Number 7 Darker Skin
Holy explains that if you have darker skin, you may need as much as 10 times more sun exposure to get the same amount of vitamin (D) as an individual with pale skin, he adds that your skin pigment acts as a natural sunscreen so the more pigment you have, the more time you need to spend in the Sun.
Many people don’t know that people who have dark skin are more at risk for developing a vitamin (D) deficiency, this is because MELANIN which helps prevent certain skin cancers like MELANOMA, and reduces the skins ability to provide vitamin (D) when responding to sunlight exposure.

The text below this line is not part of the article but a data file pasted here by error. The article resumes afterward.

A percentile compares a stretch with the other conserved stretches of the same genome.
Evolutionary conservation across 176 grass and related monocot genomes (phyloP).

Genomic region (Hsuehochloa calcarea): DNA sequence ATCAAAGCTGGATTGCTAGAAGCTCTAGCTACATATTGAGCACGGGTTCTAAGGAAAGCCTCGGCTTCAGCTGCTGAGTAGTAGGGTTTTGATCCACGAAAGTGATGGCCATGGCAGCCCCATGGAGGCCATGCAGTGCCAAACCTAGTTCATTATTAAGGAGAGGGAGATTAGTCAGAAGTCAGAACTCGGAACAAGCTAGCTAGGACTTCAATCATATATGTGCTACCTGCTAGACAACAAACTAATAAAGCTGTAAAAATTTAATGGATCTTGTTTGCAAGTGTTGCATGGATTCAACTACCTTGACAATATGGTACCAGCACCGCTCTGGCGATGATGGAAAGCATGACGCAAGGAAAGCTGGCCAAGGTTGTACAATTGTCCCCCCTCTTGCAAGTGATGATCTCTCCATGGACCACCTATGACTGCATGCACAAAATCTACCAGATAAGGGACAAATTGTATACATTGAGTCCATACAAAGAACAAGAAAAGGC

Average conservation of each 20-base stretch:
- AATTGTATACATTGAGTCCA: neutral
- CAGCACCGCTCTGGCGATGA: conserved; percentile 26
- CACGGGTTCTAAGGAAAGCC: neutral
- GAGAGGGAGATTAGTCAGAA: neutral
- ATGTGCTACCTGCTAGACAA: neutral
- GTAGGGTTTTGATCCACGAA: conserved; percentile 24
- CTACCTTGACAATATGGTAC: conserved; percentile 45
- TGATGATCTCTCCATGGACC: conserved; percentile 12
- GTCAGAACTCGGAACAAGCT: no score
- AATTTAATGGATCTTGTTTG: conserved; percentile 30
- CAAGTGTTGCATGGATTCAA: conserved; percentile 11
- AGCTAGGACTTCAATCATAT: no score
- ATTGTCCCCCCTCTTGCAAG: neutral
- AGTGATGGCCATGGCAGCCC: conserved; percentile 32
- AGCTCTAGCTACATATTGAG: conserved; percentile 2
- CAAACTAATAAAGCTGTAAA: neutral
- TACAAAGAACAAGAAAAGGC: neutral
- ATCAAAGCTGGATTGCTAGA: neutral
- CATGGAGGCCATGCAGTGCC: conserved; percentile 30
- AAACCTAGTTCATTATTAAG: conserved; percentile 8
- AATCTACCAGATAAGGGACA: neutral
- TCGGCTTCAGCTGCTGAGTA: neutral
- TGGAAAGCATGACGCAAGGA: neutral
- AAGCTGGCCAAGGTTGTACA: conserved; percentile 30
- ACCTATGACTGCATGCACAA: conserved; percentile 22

People who have darker skin have more MELANIN allowing less sun exposure to enter the skin; this means that less vitamin (D) is produced in the body, in fact, older adults with dark skin are known to be at a higher risk of developing a vitamin (D) deficiency.
Number 6 Obese Overweight For High Muscle mass
Holick explains that vitamin (D) is fat-soluble, which means that the body will collect it so if you are overweight or obese your body will need a lot more vitamin (D) than the average person, the same goes for those who have a lot of muscle and body mass.
Number 5 Aching Bones
Olek says that many patients who visit their doctor and complain about aching bones and muscles are misdiagnosed for fibromyalgia or chronic fatigue syndrome, it’s not an uncommon mistake, but what I recommend is that before the doctor diagnoses you, ask for a vitamin (D) blood test, just so you can rule it out if it comes back negative, Click next to see the rest of the article.